And that's when I realised that our man, the smirking camera thief, is actually our boy. He went white as a sheet. Soldier number two barked out some order, and our boy, who I could now see was barely out of his teens, took a deep breath, stood a little straighter, turned and walked stiff up to me.

"You ok, give me camera," he said, and rummaged in the bag, "I give you good one." And he pulled out a pistol and pushed it in my hand. "You soldier now," he said.

Where Bêbe says something she shouldn't

We're still waiting at Gunhome, and we're not allowed off the train. The soldier, now standing at the door, mimed this restriction very effectively using his gun as a prop. He told us we're waiting for passengers, then he said something to Bêbe in Svaltish. So we went back to our seats. I thought it was just me, the westerner, but he wouldn't let any of the other passengers off either. That caused a bit of a stink, one of them (probably a party member) got all pompous and started shouting at the soldier. Didn't work, the soldier just poked him hard in the belly with his gun and told him to sit down - I'm guessing that's what he said, the little guy sat down pretty quick anyway.

Since then Bêbe's been looking sick, and has been drinking vodka (each sip with a little grimace). Says the soldier said something to her that she's got to think about. Something about an abandoned monastery up ahead, and one of the passengers we're waiting for. Fusel says that all the monasteries are abandoned, and there's a lot of them up here, so we're bound to go past at least one of them. Bêbe says the army shouldn't have cleared them out during the purges, that they were the only thing between us and Leng. Fusel snaps something in Albonian, and then they start arguing in Albonian (Fusel can't speak Svaltish). This stops when Bêbe, looking wild, crosses herself and shouts something in Fusel's face. This gets the soldier's attention and he hitches his gun round. He gives us a warning look. Fusel grabs Bêbe by the arm, pulls her close and hisses something in her ear.

I quickly interrupt to ask what she said that made the soldier prick up. Fusel says, "something she shouldn't have," and pushes her away, hard.

She hits her elbow on the arm of the chair as she goes back. She gives Fusel a look like she could drill holes in his head with her eyes. Fusel's now turned in his seat, so he doesn't notice. She's rubbing her elbow, and suddenly she starts crying, but in an angry "I don't want to fucking cry" way. She's gritting her teeth to keep quiet so Fusel, or the soldier, won't hear.

I can't deal with this, and I put my hand out to her (they're sitting next to each other, and I'm facing, so I have to lean across and it's a bit awkward). She looks up at me, and there's an imploring look for a second. Then she looks away. So I'm left hanging there with my hand stretched out in front, and my two guides glowering in opposite directions.

The soldier, who has watched all of this, snorts, and mimes taking a photograph (fucking street performer that one). Then I see the moment of realisation hit him as he remembers he's got my camera. Now it's my turn to look away. What a tableau: me, embarrassed, Bêbe sobbing angrily, Fusel sulking. Make a great picture. One the soldier snaps just now.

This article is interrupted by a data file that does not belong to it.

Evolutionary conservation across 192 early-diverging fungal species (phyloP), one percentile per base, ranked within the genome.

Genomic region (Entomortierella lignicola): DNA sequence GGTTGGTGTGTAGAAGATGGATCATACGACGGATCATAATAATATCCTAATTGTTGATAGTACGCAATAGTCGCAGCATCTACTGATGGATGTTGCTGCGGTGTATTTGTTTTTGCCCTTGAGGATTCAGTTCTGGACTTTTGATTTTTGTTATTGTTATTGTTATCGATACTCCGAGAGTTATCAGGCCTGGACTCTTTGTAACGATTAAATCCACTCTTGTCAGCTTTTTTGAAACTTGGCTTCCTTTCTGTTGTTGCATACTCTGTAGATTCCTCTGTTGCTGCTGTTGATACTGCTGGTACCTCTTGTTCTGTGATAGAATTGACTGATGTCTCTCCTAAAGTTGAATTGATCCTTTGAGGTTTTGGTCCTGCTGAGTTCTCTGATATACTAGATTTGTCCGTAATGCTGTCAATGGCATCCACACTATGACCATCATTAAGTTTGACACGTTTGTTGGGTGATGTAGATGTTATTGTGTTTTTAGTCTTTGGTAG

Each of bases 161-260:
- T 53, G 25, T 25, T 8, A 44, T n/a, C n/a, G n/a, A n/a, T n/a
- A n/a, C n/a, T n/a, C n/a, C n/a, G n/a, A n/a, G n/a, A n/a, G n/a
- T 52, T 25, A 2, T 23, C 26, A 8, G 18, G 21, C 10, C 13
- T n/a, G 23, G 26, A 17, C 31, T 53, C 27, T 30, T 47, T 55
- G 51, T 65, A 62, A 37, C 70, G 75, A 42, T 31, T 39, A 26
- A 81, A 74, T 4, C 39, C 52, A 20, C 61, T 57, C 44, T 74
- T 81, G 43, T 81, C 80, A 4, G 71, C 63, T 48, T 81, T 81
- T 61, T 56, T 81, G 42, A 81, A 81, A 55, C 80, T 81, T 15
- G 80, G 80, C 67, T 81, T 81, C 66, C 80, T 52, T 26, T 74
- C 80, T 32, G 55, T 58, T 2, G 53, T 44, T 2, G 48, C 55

As they say on the postcards, wish you were here.

Sunday, August 19, 2007

Paperwork in Gunhome

Yes, it's a nine hour journey, but we have stops on the way (Bêbe forgot to mention), so I was woken up by a soldier pushing a wedge of paper the thickness of my hand into my face. Fusel shouted something from the other side of the cabin, where he had been arguing with the vodka hag about short measure, and the soldier stopped trying to shove documentation up my nose.

We're stopped in the bunker town Gunhome. Gunhome is underground, dug into the walls of the valley and only evidenced by the shot towers looming in sentinel rows on the ridge above.

The town is an armoury depot, sitting on top of a lead mine and supplying the local forces with ammunition - lead shot mostly. Which is why I didn't complain too loudly at the soldier, who has this double-barelled automatic shotgun slung low on his shoulder (that there is such a thing as an automatic shotgun was a surprise to me).

We're changing tanks. The previous goes back to the border town, and we get two bigger ones (similarly butt-plugged) and six more carriages, three full of lead ingots.

The soldier wants my camera, and the documentation is to sign for it (in red ink). So I sign it, and I ask Bêbe when I'll get it back (I'm assuming there's some secret shit I can't photograph here), but she says, no, I'm not getting it back, it's an import form. I'm kind of used to this now - I've "sold" quite a lot of my stuff for peanuts to Albonian security this last week. So I ask her how much money I'll get for "importing" it. No again, the import tax means I owe the soldier money ("Surely the government?" I ask. "No, the soldier," she replies). Bollocks.

An aside on the Svalti diet

It's shit. Mainly herrings, onions and yak in a sauce that is mostly salty water. Vodka hag came round with a bucket and a ladle whilst we waited. I got a chipped enamel plate, and she heaped the crap out of her bucket in there. Bêbe and Fusel, both with the same shit steaming in plates take spoons from the breast pockets of their (identical) tunics.

Fusel asks me why I don't eat, and I tell him because I don't have a spoon and can I use his when he's finished? He goes a bit red in the face, and says, "no! You think I am a gayer?"